Thursday, February 24, 2011

Helping Young People Succeed, One at a Time

Jimmy Pugh talks about helping young people find their passion, and as he speaks, it’s clear that he found his – in them.  He directs Project Gridiron, a mentoring program that encourages young people to pursue postsecondary education by helping them connect their interests and abilities with realistic dreams and the people who can help those dreams come true.  At the core of this work are relationships – the partnership between Jimmy and his wife, who run the project together, the connections they make with the kids and their families, and their links with staff at colleges around the country.  As Jimmy explains, the key to success for these students lies in building supportive relationships with adults who can serve as role models.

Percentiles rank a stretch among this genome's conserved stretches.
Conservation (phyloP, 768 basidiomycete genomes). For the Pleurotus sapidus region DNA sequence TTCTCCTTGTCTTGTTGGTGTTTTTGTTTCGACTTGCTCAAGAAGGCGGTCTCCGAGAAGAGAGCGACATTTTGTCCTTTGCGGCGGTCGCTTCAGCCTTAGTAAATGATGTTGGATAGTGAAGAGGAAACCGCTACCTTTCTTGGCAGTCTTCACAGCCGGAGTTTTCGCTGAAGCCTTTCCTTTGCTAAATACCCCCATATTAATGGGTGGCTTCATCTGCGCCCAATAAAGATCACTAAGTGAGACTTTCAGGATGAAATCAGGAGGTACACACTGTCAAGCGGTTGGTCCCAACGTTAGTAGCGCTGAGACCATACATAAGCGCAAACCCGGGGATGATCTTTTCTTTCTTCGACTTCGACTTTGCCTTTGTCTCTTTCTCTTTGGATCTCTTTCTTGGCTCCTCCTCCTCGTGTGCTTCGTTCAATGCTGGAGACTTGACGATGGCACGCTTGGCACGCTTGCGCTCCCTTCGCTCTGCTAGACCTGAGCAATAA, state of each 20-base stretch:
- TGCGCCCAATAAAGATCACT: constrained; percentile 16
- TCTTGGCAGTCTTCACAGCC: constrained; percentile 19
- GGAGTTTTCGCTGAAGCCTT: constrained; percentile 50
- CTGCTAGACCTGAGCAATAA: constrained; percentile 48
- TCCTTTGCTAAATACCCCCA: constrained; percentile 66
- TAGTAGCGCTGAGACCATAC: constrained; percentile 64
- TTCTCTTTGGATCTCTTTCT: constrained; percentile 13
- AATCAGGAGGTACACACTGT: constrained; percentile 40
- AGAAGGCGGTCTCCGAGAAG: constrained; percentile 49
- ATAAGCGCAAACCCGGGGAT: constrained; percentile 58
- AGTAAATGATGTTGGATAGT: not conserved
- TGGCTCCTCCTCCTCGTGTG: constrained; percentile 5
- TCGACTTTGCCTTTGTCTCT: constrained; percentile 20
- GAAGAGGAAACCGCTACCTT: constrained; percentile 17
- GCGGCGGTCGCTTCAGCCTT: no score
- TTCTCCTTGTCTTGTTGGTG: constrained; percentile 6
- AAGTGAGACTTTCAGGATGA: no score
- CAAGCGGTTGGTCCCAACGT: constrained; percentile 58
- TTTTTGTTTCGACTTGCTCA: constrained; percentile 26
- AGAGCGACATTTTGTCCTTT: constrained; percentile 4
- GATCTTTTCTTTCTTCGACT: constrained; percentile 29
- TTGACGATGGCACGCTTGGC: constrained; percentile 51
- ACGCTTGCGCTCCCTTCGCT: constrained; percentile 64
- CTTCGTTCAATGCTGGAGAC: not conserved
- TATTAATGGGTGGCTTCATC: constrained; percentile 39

The challenge of that, sadly, is that, as Jimmy explains, what many of the young people he works with need most is an African-American male role model.  While I’m skeptical of his claim that only male mentors can get students to think in terms of their accountability for their decisions, he’s not alone in suggesting that male role models play a special role, especially for young people growing up in families headed by single mothers.  The problem is that so many young adults need that kind of mentoring and there are not enough hours in the day for men like Jimmy Pugh – or women like his wife, for that matter -- to provide serious guidance.  Project Gridiron is a small-scale model.  It has to be.  So the question is this:  how do we get more people doing this kind of work? 

Want to get involved? Contact Jimmy Pugh.

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